130. Real wood baseboards are a nice to have for longevity. Unlike MDF, real wool baseboards can take some damage and handle water far better. In other words, MDF tends to mark up and scratch way easier which can be more expensive in the long-run.
131. All electric appliances including HVAC mechanicals is another nice to have feature or any modern new home. Eliminate the venting penetrations in your roof, leaking gas concerns, combustion fumes and so on. While most drool over a WOLF brand gas stove, the truth is, once you go induction you’ll never want one of those gas units. We boil water so freaking fast now.
132. Make your home mysterious with a nice to have secret room. This can be a private adult only area, a safe room, or just a cozy and fun nook to relax in private. Who doesn’t want secrete hallways and passages?
133. If you’re into woodworking, run ductwork for a dust collection system. You can also run ductwork to the exterior for exhausting hot, stale garage summer air.
134. Waiting for water to heat up is a bore, but not when you have a hot water recirculation pump. For areas where well water is limited or hauling water is the only option this is a must have.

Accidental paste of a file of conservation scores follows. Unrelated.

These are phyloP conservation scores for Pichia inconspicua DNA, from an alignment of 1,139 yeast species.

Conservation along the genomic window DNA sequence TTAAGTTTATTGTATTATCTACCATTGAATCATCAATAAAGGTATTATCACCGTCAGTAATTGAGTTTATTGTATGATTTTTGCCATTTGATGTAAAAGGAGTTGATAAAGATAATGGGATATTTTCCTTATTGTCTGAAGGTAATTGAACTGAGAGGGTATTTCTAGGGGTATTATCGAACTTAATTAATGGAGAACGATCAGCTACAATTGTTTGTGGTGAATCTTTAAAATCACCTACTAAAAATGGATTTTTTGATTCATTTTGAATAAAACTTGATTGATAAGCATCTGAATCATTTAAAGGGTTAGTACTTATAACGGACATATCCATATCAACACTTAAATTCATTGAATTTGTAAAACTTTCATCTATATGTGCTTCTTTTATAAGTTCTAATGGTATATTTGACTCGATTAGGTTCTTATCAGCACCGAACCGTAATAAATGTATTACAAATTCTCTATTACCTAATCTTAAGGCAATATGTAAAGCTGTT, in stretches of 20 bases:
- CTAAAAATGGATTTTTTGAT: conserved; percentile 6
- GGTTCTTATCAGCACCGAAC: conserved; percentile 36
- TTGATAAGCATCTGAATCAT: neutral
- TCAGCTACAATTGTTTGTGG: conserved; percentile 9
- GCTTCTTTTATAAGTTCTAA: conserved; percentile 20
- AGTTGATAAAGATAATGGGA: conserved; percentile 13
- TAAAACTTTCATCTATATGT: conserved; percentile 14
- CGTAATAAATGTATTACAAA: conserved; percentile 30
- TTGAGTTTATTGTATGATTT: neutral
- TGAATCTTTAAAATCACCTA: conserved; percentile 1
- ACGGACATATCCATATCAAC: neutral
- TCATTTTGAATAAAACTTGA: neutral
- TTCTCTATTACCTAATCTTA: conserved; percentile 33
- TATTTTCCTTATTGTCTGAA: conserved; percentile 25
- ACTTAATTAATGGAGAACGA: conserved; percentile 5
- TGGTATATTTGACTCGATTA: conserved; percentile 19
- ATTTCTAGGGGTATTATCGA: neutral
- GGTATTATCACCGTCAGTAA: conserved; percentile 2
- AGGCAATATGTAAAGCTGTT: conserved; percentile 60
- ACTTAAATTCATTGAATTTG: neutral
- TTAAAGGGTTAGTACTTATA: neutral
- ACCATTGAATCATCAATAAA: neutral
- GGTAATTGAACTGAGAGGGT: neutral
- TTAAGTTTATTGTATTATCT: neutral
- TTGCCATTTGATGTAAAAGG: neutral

135. You don’t have to be in a wildfire zone to want a fire sprinkler system. It takes time for the fire department to arrive and automatic sprinklers can act in seconds to stop the spread. While most NFA programs claim this is a small expensive for safety, our quotes were in the ten thousand plus range, they aren’t cheap.
136. For a hundred-bucks or so, a whole house surge protector is a must have. It goes into the electrical panel and just takes up one spot in the breakers.
137. TVs hidden inside master bathrooms can be a luxurious nice to have for those who like to be entertained while showering or applying makeup.
138. Tray, coffered, etc. ceilings can add major style points to any new home build. While not needed for every room in the house, they can add a nice elegant touch to special places.
139. Soak it in with a nice steam shower.
140. For morning coffee lovers, a deck off the master bedroom can be a delightful nice to have.
Even more must haves and nice to haves:
141. Outdoor recreation areas such as a salt water pool with shower.
142. Greenglue for sandwiching drywall layers for additional soundproofing.
143. Future proof conduit for all technology wires such as HDMI or Ethernet.
144. Screened in back porch.
145. Exposed hand-hewn vintage wood beams or exposed steel I-beams.
146. Double oven for the kitchen.
147. Garage freezer/fridge for storing beverage and long term frozen foods.
148. Microwave that’s not above the oven.
149. Copper manifold with individual shut off valves to each line in house.